“if I have done any justice to the subject, it will be a painful book to read.”


[CN: Slavery, anti-black violence, colonialism]

THE SLAVE SHIP: A HUMAN HISTORY raises the curtain on a woman slave from Igbo, narrative details used liberally, who escapes from the slave march to the coast by trying to swim among estuary sandbars, is hindered by a shark, recaptured, and taken aboard the infernal “wooden world.”

This imaginative but evidence-based story gives way to a kind of digest of three centuries of documentary evidence. The slave ships were the paradigmatic technology of modernity, of the rise of capitalism, and at the center of the history of the political strife that is still happening. In short vignettes, Marcus Rediker, a white male historian, explores the squalor that happened on these vessels from as many angles as possible: captains and officers, the white sailors, the black captives, the merchants, the witnesses and activists who composed poems, pamphlets, plays to serve one political agenda or another. There are lots of maps and illustrations, the type looks really nice, the design is tasteful — everything about it indicates a big production from Penguin. This book was assigned reading in a transatlantic slavery course i took in undergrad but dropped (too many frat boys, and they talked too much), as was Hartman’s LOSE YOUR MOTHER. And these two works create an interesting dialog with each other.

Hartman’s book was a dark, brooding inquiry into the trauma of slavery after the poststructural crisis — she visits the El mina castle, which is also mentioned in SLAVE SHIP, but being in this historically charged space denies the “center” of a truly understood past. Rediker ends his introduction with

the firm belief that we must remember that such horrors have always been, and remain, central to the making of global capitalism.

LOSE YOUR MOTHER emphasizes that the final violence of white supremacist genocide is the kind of erasure that keeps the past outside of language which undermines the kind of movement for justice we need. Rediker’s book is rooted in a more classical presentation, and he’s emphatic that we can’t abandon history even if we wanted to. We are chained to the center as he identifies it. SLAVE SHIP starts with a reconstruction, the exercise that Hartman does only after 135 pages of intense thinking on the limits of apprehending historical knowledge.

Both authors use Foucault’s ideas to their own ends. Hartman writes on the “infamous lives” of her ancestors, condemned to be outside of humanity because the language of the dominant classes makes it so. Rediker is all about “technologies” of control in the broad Foucaultian sense, not limited to the naval architecture of deep-sea ships but also terror and public torture.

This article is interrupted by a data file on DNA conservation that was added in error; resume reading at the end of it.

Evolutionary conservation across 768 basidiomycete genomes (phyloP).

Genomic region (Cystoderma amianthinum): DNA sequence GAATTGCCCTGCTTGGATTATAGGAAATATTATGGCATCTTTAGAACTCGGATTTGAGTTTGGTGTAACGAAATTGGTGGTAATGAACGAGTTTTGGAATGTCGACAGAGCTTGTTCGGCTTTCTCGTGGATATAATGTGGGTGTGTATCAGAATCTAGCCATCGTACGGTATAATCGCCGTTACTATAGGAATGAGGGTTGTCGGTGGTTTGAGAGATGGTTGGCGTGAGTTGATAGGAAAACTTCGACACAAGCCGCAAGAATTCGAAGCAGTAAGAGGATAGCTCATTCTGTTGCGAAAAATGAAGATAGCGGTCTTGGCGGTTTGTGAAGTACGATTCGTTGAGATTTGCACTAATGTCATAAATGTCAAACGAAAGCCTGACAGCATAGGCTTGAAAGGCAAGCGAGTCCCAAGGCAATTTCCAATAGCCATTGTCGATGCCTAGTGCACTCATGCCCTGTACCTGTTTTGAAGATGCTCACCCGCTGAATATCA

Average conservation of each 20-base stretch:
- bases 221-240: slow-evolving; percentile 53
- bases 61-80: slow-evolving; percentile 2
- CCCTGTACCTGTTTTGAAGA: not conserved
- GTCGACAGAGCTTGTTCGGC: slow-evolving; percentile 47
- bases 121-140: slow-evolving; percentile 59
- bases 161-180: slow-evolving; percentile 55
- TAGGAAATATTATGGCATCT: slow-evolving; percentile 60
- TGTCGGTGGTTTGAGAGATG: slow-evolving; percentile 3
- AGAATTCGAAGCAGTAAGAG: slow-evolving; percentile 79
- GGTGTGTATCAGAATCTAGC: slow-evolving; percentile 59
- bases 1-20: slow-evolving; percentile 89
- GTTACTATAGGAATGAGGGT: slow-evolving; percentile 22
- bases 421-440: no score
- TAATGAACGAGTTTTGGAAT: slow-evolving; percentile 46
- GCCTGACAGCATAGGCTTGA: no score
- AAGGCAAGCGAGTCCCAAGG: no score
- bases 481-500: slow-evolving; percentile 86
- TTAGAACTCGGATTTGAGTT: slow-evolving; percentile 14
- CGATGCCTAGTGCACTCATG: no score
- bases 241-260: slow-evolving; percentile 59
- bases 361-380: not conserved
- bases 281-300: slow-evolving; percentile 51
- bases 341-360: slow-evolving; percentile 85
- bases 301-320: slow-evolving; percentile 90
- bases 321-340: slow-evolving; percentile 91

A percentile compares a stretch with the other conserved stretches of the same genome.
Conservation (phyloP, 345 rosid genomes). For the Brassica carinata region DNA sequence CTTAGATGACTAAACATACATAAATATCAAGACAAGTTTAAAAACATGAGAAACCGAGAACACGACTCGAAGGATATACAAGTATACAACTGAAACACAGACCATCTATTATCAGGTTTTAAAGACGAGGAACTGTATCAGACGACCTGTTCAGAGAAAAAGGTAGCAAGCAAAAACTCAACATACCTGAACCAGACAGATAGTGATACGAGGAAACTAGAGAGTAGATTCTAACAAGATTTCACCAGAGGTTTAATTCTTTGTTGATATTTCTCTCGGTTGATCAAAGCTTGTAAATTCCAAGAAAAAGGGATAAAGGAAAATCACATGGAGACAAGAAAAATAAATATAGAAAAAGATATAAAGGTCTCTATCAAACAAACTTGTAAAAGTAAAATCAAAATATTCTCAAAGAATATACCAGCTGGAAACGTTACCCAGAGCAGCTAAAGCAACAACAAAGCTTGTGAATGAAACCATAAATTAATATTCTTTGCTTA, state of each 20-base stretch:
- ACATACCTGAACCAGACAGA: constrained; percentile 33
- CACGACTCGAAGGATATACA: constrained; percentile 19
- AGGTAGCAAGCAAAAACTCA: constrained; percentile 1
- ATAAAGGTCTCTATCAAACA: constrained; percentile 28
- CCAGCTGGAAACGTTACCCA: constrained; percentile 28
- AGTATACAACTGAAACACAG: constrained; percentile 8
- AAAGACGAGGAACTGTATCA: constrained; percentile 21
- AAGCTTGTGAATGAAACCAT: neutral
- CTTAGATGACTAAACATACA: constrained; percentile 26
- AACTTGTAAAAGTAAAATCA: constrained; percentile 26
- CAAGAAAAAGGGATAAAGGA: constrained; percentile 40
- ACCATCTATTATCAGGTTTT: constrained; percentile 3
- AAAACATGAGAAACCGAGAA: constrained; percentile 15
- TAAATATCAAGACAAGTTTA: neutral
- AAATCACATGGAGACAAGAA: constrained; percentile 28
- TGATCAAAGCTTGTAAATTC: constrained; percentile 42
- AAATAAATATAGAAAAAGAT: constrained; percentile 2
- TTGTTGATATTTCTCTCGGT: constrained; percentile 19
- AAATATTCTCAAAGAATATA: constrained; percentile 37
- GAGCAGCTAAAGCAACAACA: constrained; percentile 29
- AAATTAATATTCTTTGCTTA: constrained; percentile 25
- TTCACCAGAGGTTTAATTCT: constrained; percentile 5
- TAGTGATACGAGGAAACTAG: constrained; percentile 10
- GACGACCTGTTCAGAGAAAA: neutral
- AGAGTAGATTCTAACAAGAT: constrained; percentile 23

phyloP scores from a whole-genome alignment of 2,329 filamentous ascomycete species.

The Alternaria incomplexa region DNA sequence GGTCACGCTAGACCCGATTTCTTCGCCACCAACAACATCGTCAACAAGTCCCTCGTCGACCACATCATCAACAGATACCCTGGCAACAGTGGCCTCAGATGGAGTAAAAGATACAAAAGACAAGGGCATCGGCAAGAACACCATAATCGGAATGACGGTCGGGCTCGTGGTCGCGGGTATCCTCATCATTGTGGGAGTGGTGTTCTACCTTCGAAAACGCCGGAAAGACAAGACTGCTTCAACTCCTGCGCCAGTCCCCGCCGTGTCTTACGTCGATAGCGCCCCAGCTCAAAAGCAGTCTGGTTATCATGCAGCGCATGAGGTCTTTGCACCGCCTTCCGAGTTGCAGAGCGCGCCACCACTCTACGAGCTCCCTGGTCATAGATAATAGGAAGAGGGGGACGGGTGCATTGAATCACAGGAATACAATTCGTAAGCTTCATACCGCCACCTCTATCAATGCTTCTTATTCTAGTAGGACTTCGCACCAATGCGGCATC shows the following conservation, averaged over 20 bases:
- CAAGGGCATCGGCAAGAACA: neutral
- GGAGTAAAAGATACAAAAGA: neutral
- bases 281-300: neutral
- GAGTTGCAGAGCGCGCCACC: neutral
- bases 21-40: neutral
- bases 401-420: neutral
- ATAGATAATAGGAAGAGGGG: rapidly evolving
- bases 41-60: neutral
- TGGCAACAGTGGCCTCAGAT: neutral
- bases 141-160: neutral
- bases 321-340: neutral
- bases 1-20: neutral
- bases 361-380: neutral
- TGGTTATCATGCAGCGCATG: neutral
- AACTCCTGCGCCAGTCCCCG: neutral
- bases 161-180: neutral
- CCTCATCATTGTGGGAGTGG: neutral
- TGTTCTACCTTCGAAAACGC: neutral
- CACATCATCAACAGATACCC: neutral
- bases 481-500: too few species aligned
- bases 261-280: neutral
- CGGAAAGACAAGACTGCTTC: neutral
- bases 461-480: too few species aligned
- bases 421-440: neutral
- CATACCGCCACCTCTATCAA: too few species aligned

If LOSE YOUR MOTHER prioritizes depth, deliberately and painfully exploring Hartman’s own past, and her own attempts to push out from inherited trauma to make contact with the silence of the past through careful, meditative thinking, SLAVE SHIP is primarily about breadth. We sweep across continents and centuries, using ship manifests, logs, diaries, books, poems, narratives, broadsides — all manner of discourses to look at the slave trade from as many perspectives as possible.

The “magnificent drama” is made of four components: Captain vs. Crew, Sailors vs. Slaves, The conflict and cooperation among the slaves, and the strategies of Abolitionists.

One striking tool of control is the barricado,

a strong wooden barrier ten feet high that bisected the ship near the mainmast and extended about two feet over each side of the vessel. This structure, built to turn any vessel into a slaver, separated the bonded men from the women and served as a defensive barrier behind which the crew could retreat (to the women’s side) in moments of slave insurrection, but it was also a military installation of sorts from which the crew guarded and controlled the enslaved people on board. Built into the barricade, noted Riland, was a small door, through which might pass only one person at a time, slowly. Whenever the men slaves were on the main deck, two armed sentinels protected the door while “four more were placed, with loaded blunderbusses in their hands, on top of the barricade, above the head of the slaves: and two cannons, loaded with small shot, were pointed toward the main-deck through holes cut in the barricade to receive them.” The threat of insurrection was ever present. The captain assured a nervous Riland that he “kept such a guard on the slaves as would baffle all their efforts, should they attempt to rise.”